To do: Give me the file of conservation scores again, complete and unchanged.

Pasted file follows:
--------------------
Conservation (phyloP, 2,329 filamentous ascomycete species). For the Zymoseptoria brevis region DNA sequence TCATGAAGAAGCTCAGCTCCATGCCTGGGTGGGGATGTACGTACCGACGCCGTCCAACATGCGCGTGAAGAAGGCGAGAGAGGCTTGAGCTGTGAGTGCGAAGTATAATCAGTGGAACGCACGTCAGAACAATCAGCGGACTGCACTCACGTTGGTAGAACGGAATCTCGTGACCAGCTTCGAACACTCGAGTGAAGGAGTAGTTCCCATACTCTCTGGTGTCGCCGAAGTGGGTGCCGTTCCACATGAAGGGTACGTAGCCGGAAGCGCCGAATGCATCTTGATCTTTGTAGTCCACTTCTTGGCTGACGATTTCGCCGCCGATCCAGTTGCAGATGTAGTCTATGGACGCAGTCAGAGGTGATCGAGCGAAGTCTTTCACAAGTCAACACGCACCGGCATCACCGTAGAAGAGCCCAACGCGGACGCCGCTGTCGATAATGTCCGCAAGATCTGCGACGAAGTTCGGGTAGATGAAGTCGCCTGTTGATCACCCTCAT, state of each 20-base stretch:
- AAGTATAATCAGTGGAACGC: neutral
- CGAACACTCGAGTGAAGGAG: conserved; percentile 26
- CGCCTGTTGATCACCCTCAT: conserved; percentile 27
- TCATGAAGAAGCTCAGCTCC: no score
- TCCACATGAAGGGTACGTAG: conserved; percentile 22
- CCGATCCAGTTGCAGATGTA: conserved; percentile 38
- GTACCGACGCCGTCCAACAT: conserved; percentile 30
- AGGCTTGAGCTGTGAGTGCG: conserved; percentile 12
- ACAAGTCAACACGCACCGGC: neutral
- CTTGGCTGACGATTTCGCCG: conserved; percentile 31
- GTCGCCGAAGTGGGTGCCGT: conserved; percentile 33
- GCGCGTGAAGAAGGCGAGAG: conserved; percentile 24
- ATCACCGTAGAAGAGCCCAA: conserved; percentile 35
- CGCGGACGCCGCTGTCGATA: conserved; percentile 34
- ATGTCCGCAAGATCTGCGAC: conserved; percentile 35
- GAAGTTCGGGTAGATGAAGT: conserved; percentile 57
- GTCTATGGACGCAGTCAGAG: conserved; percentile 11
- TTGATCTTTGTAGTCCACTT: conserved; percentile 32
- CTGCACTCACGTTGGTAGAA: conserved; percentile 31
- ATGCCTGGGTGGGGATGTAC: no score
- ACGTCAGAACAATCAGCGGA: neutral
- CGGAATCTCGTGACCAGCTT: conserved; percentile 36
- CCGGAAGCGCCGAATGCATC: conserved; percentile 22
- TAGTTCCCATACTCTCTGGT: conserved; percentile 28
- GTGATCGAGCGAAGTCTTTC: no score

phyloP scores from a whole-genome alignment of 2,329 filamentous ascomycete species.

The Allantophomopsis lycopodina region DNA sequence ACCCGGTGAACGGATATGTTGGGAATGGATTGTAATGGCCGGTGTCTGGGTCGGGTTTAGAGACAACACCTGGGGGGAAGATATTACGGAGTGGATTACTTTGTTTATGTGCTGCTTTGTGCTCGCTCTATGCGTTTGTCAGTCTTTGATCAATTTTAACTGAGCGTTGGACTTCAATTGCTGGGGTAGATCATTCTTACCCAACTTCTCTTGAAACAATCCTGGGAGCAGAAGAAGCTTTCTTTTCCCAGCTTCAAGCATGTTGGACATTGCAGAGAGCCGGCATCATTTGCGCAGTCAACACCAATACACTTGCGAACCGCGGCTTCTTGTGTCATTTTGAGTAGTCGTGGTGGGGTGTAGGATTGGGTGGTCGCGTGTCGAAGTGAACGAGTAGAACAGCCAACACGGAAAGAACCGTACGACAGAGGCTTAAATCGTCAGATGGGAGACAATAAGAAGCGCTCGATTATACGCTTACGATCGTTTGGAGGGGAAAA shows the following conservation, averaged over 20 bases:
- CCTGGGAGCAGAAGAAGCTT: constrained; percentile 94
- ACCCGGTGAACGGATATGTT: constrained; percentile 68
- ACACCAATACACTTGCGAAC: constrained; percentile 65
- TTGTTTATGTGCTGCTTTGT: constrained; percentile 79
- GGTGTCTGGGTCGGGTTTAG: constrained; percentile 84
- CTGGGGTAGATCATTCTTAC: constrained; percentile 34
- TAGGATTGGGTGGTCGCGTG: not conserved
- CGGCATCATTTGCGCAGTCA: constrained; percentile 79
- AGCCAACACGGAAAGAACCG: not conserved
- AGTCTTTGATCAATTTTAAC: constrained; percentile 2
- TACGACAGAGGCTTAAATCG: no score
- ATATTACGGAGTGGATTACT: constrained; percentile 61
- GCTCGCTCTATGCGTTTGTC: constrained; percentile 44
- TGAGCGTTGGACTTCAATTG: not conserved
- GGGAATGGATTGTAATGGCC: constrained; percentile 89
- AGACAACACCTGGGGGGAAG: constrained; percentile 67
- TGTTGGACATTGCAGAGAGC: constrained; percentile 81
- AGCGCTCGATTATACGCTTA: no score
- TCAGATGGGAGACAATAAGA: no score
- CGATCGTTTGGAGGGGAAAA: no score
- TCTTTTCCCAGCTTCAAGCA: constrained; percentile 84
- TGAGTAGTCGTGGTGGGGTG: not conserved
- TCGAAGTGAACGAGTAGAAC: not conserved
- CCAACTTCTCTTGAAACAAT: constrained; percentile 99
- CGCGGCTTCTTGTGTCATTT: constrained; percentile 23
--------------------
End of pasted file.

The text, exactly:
Conservation (phyloP, 2,329 filamentous ascomycete species). For the Zymoseptoria brevis region DNA sequence TCATGAAGAAGCTCAGCTCCATGCCTGGGTGGGGATGTACGTACCGACGCCGTCCAACATGCGCGTGAAGAAGGCGAGAGAGGCTTGAGCTGTGAGTGCGAAGTATAATCAGTGGAACGCACGTCAGAACAATCAGCGGACTGCACTCACGTTGGTAGAACGGAATCTCGTGACCAGCTTCGAACACTCGAGTGAAGGAGTAGTTCCCATACTCTCTGGTGTCGCCGAAGTGGGTGCCGTTCCACATGAAGGGTACGTAGCCGGAAGCGCCGAATGCATCTTGATCTTTGTAGTCCACTTCTTGGCTGACGATTTCGCCGCCGATCCAGTTGCAGATGTAGTCTATGGACGCAGTCAGAGGTGATCGAGCGAAGTCTTTCACAAGTCAACACGCACCGGCATCACCGTAGAAGAGCCCAACGCGGACGCCGCTGTCGATAATGTCCGCAAGATCTGCGACGAAGTTCGGGTAGATGAAGTCGCCTGTTGATCACCCTCAT, state of each 20-base stretch:
- AAGTATAATCAGTGGAACGC: neutral
- CGAACACTCGAGTGAAGGAG: conserved; percentile 26
- CGCCTGTTGATCACCCTCAT: conserved; percentile 27
- TCATGAAGAAGCTCAGCTCC: no score
- TCCACATGAAGGGTACGTAG: conserved; percentile 22
- CCGATCCAGTTGCAGATGTA: conserved; percentile 38
- GTACCGACGCCGTCCAACAT: conserved; percentile 30
- AGGCTTGAGCTGTGAGTGCG: conserved; percentile 12
- ACAAGTCAACACGCACCGGC: neutral
- CTTGGCTGACGATTTCGCCG: conserved; percentile 31
- GTCGCCGAAGTGGGTGCCGT: conserved; percentile 33
- GCGCGTGAAGAAGGCGAGAG: conserved; percentile 24
- ATCACCGTAGAAGAGCCCAA: conserved; percentile 35
- CGCGGACGCCGCTGTCGATA: conserved; percentile 34
- ATGTCCGCAAGATCTGCGAC: conserved; percentile 35
- GAAGTTCGGGTAGATGAAGT: conserved; percentile 57
- GTCTATGGACGCAGTCAGAG: conserved; percentile 11
- TTGATCTTTGTAGTCCACTT: conserved; percentile 32
- CTGCACTCACGTTGGTAGAA: conserved; percentile 31
- ATGCCTGGGTGGGGATGTAC: no score
- ACGTCAGAACAATCAGCGGA: neutral
- CGGAATCTCGTGACCAGCTT: conserved; percentile 36
- CCGGAAGCGCCGAATGCATC: conserved; percentile 22
- TAGTTCCCATACTCTCTGGT: conserved; percentile 28
- GTGATCGAGCGAAGTCTTTC: no score

phyloP scores from a whole-genome alignment of 2,329 filamentous ascomycete species.

The Allantophomopsis lycopodina region DNA sequence ACCCGGTGAACGGATATGTTGGGAATGGATTGTAATGGCCGGTGTCTGGGTCGGGTTTAGAGACAACACCTGGGGGGAAGATATTACGGAGTGGATTACTTTGTTTATGTGCTGCTTTGTGCTCGCTCTATGCGTTTGTCAGTCTTTGATCAATTTTAACTGAGCGTTGGACTTCAATTGCTGGGGTAGATCATTCTTACCCAACTTCTCTTGAAACAATCCTGGGAGCAGAAGAAGCTTTCTTTTCCCAGCTTCAAGCATGTTGGACATTGCAGAGAGCCGGCATCATTTGCGCAGTCAACACCAATACACTTGCGAACCGCGGCTTCTTGTGTCATTTTGAGTAGTCGTGGTGGGGTGTAGGATTGGGTGGTCGCGTGTCGAAGTGAACGAGTAGAACAGCCAACACGGAAAGAACCGTACGACAGAGGCTTAAATCGTCAGATGGGAGACAATAAGAAGCGCTCGATTATACGCTTACGATCGTTTGGAGGGGAAAA shows the following conservation, averaged over 20 bases:
- CCTGGGAGCAGAAGAAGCTT: constrained; percentile 94
- ACCCGGTGAACGGATATGTT: constrained; percentile 68
- ACACCAATACACTTGCGAAC: constrained; percentile 65
- TTGTTTATGTGCTGCTTTGT: constrained; percentile 79
- GGTGTCTGGGTCGGGTTTAG: constrained; percentile 84
- CTGGGGTAGATCATTCTTAC: constrained; percentile 34
- TAGGATTGGGTGGTCGCGTG: not conserved
- CGGCATCATTTGCGCAGTCA: constrained; percentile 79
- AGCCAACACGGAAAGAACCG: not conserved
- AGTCTTTGATCAATTTTAAC: constrained; percentile 2
- TACGACAGAGGCTTAAATCG: no score
- ATATTACGGAGTGGATTACT: constrained; percentile 61
- GCTCGCTCTATGCGTTTGTC: constrained; percentile 44
- TGAGCGTTGGACTTCAATTG: not conserved
- GGGAATGGATTGTAATGGCC: constrained; percentile 89
- AGACAACACCTGGGGGGAAG: constrained; percentile 67
- TGTTGGACATTGCAGAGAGC: constrained; percentile 81
- AGCGCTCGATTATACGCTTA: no score
- TCAGATGGGAGACAATAAGA: no score
- CGATCGTTTGGAGGGGAAAA: no score
- TCTTTTCCCAGCTTCAAGCA: constrained; percentile 84
- TGAGTAGTCGTGGTGGGGTG: not conserved
- TCGAAGTGAACGAGTAGAAC: not conserved
- CCAACTTCTCTTGAAACAAT: constrained; percentile 99
- CGCGGCTTCTTGTGTCATTT: constrained; percentile 23